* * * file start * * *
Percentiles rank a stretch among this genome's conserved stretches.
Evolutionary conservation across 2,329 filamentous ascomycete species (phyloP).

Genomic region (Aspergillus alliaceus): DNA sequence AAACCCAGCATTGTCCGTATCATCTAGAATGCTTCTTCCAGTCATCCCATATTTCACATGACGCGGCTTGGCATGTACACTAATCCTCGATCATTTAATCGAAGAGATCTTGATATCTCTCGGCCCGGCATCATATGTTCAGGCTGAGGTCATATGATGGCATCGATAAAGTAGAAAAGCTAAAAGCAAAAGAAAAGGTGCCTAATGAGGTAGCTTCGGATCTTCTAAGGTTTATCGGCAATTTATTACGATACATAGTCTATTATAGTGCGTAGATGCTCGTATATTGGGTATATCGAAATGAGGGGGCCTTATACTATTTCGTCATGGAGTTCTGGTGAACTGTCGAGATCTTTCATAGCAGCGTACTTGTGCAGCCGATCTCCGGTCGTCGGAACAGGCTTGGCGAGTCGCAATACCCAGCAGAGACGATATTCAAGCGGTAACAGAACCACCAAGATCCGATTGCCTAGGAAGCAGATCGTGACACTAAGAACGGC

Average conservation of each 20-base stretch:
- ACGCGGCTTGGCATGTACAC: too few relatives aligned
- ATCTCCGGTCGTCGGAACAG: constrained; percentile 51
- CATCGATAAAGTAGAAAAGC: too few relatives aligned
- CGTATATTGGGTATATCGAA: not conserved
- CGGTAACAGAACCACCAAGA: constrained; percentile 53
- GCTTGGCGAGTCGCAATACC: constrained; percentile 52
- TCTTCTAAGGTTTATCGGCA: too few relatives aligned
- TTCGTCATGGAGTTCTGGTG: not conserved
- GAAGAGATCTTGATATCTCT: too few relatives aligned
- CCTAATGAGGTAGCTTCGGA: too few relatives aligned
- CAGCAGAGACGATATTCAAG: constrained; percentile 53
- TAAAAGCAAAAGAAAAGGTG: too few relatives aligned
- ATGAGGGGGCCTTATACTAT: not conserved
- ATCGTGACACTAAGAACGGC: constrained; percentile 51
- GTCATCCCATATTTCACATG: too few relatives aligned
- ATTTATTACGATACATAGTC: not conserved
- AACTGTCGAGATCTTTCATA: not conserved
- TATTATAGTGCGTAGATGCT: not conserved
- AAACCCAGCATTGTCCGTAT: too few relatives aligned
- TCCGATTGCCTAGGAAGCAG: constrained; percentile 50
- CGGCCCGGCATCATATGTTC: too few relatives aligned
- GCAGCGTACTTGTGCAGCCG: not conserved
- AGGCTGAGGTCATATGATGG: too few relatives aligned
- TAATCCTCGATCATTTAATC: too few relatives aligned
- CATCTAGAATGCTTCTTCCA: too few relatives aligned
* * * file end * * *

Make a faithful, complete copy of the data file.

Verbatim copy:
Percentiles rank a stretch among this genome's conserved stretches.
Evolutionary conservation across 2,329 filamentous ascomycete species (phyloP).

Genomic region (Aspergillus alliaceus): DNA sequence AAACCCAGCATTGTCCGTATCATCTAGAATGCTTCTTCCAGTCATCCCATATTTCACATGACGCGGCTTGGCATGTACACTAATCCTCGATCATTTAATCGAAGAGATCTTGATATCTCTCGGCCCGGCATCATATGTTCAGGCTGAGGTCATATGATGGCATCGATAAAGTAGAAAAGCTAAAAGCAAAAGAAAAGGTGCCTAATGAGGTAGCTTCGGATCTTCTAAGGTTTATCGGCAATTTATTACGATACATAGTCTATTATAGTGCGTAGATGCTCGTATATTGGGTATATCGAAATGAGGGGGCCTTATACTATTTCGTCATGGAGTTCTGGTGAACTGTCGAGATCTTTCATAGCAGCGTACTTGTGCAGCCGATCTCCGGTCGTCGGAACAGGCTTGGCGAGTCGCAATACCCAGCAGAGACGATATTCAAGCGGTAACAGAACCACCAAGATCCGATTGCCTAGGAAGCAGATCGTGACACTAAGAACGGC

Average conservation of each 20-base stretch:
- ACGCGGCTTGGCATGTACAC: too few relatives aligned
- ATCTCCGGTCGTCGGAACAG: constrained; percentile 51
- CATCGATAAAGTAGAAAAGC: too few relatives aligned
- CGTATATTGGGTATATCGAA: not conserved
- CGGTAACAGAACCACCAAGA: constrained; percentile 53
- GCTTGGCGAGTCGCAATACC: constrained; percentile 52
- TCTTCTAAGGTTTATCGGCA: too few relatives aligned
- TTCGTCATGGAGTTCTGGTG: not conserved
- GAAGAGATCTTGATATCTCT: too few relatives aligned
- CCTAATGAGGTAGCTTCGGA: too few relatives aligned
- CAGCAGAGACGATATTCAAG: constrained; percentile 53
- TAAAAGCAAAAGAAAAGGTG: too few relatives aligned
- ATGAGGGGGCCTTATACTAT: not conserved
- ATCGTGACACTAAGAACGGC: constrained; percentile 51
- GTCATCCCATATTTCACATG: too few relatives aligned
- ATTTATTACGATACATAGTC: not conserved
- AACTGTCGAGATCTTTCATA: not conserved
- TATTATAGTGCGTAGATGCT: not conserved
- AAACCCAGCATTGTCCGTAT: too few relatives aligned
- TCCGATTGCCTAGGAAGCAG: constrained; percentile 50
- CGGCCCGGCATCATATGTTC: too few relatives aligned
- GCAGCGTACTTGTGCAGCCG: not conserved
- AGGCTGAGGTCATATGATGG: too few relatives aligned
- TAATCCTCGATCATTTAATC: too few relatives aligned
- CATCTAGAATGCTTCTTCCA: too few relatives aligned